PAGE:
Wicked Lovely Page 40

"Umm, what about your family?" Aislinn stumbled, feet as unsteady as her breaking.

"I live with my uncles." he said as he led her forward, past a group of faeries that—until a moment ago—looked like they could go to Bishop O.C.

Several gestured toward her, but no one approached. In fact, the others moved out of Keenan's path as he led her toward a row of booths where the now-revealed faeries ran carnival games.

"Your uncles?" she repeated, feeling increasingly doubtful that coming was a wise idea. She pulled her hand free. "Right, the guys who were at school."

Faeries. Just like almost everyone here. She felt dizzy.

She tried again. "What about your parents?"

"My father died before I was born" — he paused, looking not sad, but angry—"but everything I am is his gift."

Did faeries die? She wasn't at all sure how to respond to his odd comment, so she simply said, "My mom is gone too. Childbirth."

"I'm sorry." He took her hand again, squeezed it affectionately, and intertwined his fingers with hers. "I'm sure she was a good woman. And she must've been lovely to be your mother."

"I'm not much like her." Aislinn swallowed hard. All she had was pictures. In the pictures Grams had around the house, her mother always looked haunted, like she couldn't quite handle the things she could see. Grams never spoke of her mother's last year, as if it hadn't existed.

"What about your father? Is he a good man?" He stopped, holding her hand while they stood there, surrounded by faeries, talking about their families.

If she hadn't been able to see the oddly shaped eyes and strange smiles on the faeries who listened, it might seem so very normal. It wasn't.

She started to walk away, going toward one of the concession stands where they were selling those sweet-smelling drinks.


She shrugged, more comfortable talking about a father she knew nothing of than the mother who'd given her the Sight. "Who knows? Grams doesn't know who he is, and Mom's not here to tell us."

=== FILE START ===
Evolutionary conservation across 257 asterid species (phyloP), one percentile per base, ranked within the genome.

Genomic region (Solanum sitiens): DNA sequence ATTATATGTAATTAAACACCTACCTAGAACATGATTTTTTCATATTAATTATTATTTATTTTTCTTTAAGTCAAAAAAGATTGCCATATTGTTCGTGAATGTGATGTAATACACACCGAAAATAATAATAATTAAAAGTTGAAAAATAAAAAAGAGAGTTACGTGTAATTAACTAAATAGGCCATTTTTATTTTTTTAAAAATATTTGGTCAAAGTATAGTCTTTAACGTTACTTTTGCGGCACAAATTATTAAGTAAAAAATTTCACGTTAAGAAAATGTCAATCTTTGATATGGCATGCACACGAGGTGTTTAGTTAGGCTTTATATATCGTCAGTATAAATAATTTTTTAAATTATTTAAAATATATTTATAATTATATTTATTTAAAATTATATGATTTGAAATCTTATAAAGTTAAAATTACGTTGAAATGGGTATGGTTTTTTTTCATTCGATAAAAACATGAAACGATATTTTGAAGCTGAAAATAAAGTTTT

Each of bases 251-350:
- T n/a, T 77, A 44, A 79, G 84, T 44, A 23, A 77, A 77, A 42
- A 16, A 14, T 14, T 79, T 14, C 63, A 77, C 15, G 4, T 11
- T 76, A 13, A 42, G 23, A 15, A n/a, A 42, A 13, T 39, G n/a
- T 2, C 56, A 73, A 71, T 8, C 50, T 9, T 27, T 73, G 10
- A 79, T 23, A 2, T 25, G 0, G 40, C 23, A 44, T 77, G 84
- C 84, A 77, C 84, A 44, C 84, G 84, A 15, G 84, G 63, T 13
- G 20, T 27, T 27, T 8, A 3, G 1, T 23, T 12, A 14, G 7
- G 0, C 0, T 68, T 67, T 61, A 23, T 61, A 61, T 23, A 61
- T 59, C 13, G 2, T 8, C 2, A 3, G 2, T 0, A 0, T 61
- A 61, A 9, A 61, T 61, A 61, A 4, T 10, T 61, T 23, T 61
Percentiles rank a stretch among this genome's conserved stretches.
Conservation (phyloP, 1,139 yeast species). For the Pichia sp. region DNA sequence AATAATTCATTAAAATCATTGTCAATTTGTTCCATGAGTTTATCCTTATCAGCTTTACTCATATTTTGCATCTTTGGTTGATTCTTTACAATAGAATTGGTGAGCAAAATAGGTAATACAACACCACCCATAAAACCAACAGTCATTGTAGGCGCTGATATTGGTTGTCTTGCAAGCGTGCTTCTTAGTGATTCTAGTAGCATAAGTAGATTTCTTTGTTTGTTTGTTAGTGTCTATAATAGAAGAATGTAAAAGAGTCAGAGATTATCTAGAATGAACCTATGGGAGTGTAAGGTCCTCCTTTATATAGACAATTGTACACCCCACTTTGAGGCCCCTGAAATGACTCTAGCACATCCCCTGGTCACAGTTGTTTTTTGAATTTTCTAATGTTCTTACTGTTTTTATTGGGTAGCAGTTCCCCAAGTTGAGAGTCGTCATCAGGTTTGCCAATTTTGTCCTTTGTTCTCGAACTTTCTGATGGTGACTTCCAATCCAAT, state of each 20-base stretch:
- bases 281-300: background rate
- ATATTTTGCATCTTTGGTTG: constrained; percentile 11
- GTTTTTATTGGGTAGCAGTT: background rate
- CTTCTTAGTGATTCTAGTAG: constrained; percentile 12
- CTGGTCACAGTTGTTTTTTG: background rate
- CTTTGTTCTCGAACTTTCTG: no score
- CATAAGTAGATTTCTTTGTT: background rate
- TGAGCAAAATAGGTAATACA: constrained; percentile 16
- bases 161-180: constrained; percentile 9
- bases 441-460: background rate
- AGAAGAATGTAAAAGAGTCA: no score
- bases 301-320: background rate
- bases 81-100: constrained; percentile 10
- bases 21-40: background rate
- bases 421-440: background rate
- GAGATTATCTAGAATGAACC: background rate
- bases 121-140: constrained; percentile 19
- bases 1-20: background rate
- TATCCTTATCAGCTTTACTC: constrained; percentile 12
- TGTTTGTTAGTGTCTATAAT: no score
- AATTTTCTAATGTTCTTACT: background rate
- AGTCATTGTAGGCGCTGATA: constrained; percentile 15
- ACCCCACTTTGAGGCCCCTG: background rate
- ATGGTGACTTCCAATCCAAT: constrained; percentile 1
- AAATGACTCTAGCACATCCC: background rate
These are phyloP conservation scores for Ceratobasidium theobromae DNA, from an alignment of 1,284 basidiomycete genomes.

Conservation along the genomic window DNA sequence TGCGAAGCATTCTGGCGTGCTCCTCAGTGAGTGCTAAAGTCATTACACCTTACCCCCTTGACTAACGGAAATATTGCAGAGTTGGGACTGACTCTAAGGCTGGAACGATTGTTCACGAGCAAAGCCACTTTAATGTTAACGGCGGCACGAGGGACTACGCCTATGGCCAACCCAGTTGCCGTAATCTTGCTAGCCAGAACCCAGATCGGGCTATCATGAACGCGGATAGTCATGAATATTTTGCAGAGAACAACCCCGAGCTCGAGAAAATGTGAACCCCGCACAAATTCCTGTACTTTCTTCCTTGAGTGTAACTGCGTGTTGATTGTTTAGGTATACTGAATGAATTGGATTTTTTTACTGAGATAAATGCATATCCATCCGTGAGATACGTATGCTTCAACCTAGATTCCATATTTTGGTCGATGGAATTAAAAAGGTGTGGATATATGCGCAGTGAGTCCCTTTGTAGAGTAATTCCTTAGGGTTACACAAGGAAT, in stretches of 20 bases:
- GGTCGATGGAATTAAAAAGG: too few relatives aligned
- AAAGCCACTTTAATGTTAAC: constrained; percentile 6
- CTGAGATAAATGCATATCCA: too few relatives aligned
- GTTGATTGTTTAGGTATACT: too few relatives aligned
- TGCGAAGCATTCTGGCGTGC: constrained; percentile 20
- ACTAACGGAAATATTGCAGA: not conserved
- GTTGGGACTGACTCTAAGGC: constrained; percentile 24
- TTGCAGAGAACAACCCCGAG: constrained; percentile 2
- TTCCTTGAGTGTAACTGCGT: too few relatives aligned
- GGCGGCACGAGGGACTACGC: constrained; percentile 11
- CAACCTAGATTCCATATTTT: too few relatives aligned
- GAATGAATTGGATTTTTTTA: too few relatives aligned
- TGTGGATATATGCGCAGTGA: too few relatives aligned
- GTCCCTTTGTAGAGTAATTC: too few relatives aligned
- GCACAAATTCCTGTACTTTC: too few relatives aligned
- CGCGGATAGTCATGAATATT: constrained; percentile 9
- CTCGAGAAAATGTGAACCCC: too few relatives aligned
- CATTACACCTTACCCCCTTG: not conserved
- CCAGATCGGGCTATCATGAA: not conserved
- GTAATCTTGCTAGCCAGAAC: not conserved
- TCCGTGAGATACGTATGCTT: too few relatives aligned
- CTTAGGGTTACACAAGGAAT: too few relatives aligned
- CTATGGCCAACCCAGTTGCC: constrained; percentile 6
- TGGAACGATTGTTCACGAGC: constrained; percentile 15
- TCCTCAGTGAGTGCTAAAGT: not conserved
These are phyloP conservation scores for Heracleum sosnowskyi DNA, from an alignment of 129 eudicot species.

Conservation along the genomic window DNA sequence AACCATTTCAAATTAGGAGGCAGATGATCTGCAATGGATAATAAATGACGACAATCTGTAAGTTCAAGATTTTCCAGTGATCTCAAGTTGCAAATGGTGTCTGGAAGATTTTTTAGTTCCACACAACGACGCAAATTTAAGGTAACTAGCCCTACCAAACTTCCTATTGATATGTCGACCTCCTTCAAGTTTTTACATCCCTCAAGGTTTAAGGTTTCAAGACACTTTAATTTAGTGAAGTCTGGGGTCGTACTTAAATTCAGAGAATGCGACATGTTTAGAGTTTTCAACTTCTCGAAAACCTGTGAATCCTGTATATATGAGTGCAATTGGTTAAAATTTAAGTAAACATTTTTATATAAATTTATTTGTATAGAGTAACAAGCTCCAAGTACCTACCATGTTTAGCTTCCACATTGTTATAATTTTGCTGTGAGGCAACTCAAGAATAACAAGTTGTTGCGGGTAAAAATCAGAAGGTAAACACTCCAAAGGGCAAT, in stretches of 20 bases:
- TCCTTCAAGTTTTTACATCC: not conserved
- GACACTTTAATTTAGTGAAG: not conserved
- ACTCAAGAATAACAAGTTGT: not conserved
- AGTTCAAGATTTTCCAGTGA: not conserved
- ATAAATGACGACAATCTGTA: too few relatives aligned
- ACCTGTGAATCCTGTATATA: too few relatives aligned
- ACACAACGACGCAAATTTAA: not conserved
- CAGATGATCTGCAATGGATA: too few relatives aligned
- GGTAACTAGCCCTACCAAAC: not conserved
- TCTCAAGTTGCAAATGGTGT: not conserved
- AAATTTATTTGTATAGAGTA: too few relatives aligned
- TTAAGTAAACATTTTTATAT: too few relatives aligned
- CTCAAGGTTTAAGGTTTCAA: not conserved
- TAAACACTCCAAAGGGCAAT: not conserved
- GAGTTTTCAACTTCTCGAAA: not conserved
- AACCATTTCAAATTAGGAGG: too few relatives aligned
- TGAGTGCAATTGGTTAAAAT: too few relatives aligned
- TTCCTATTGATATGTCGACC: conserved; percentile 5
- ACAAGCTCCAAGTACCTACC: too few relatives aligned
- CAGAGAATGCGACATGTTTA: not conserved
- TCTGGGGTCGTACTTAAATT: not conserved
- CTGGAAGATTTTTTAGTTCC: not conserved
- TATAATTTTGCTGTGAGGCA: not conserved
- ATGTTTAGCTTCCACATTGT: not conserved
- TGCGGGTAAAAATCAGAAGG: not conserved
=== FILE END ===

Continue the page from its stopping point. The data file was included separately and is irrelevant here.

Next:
"At least you have your grandmother." He reached up with his free hand and stroked her cheek. "I'm glad you have had that, a loving caretaker."

She started to answer, but headed toward them were Pointy-Face and about six of the other faeries who liked to linger at Shooters, harassing the regulars, chasing her away from the pool hall with their very presence. She froze, unable to move, years of instinct overriding logic.

"Aislinn? What's wrong?" He moved in front of her, blocking her view of everyone and everything but him. "Have I offended you?"

"No. I'm just" — she offered him what she hoped was a convincing smile and lied—"chilly."

He shrugged off his jacket and draped it over her shoulders, gently. "How's that?"

"Better." And it was. If he were what he pretended to be—kind and considerate—she might've felt bad that she was here on false pretenses.

But he wasn't. He wasn't real at all.

"Come on. Let's walk. There's always some interesting games here." He took her hand again, bringing her Sight back in full force.

Beside them, a woman stood in a child's wading pool calling, "Three darts for a prize."

A thick braid dangled like a rope past her knees. Her face was like one of those angels in old paintings, innocent with a spark of danger in her eyes. Aside from the goats' legs that peeked out of her long skirt, she was gorgeous, but no one approached her.

At the next tent a steady line of faeries and humans waited. Faces Aislinn had glimpsed around the city mingled with faeries she could never have imagined—wings and thorn-crusted skin and all manners of dress. It was too much to process.

Aislinn paused, overwhelmed by the sheer number and variety of faeries around her.

"The fortune-tellers here always put on a good show." Keenan pulled the flap of the tent back farther so she could look inside. There were three women with rheumy white eyes. Behind them stood a row of statues—like gargoyles without wings. They were freakishly muscular. And alive. Their gazes flitted around the tent, as if they were trying to find someone to answer unspoken questions.

The faeries all stepped aside, and Keenan led her to the front of the tent.

She stepped closer to one of the statues. It looked wide-eyed, almost afraid as she reached out her hand.

One of the women reached out and snatched Aislinn's still uplifted hand. "No."

The women spoke all at once, not to her or to Keenan, but softly—as if to themselves—in a sibilant whisper. "He's ours. Fair exchange. Not yours to interfere."

The one gripping her hand winked at Aislinn. "Well, then, sisters? What say we?"

Aislinn tugged backward; the woman held tight.

"So you're the young one's" — the fortune-teller looked at Keenan with her seemingly blind eyes—"new ladylove."

Behind them, faeries pushed closer, scuffling and chattering.

The old woman gave Keenan a searing look—her white eyes shining—and said, "She's different than the others, dear. Special."

"I already knew that, mothers." Keenan wrapped an arm around Aislinn's waist, half hugging her, like he had a right to pull her closer.

He doesn't.

Aislinn stepped away as far as she could with the woman holding her hand.

All three women sighed, simultaneously. "Fierce, isn't she?"

Source: www_Novel22_Net

Prev Next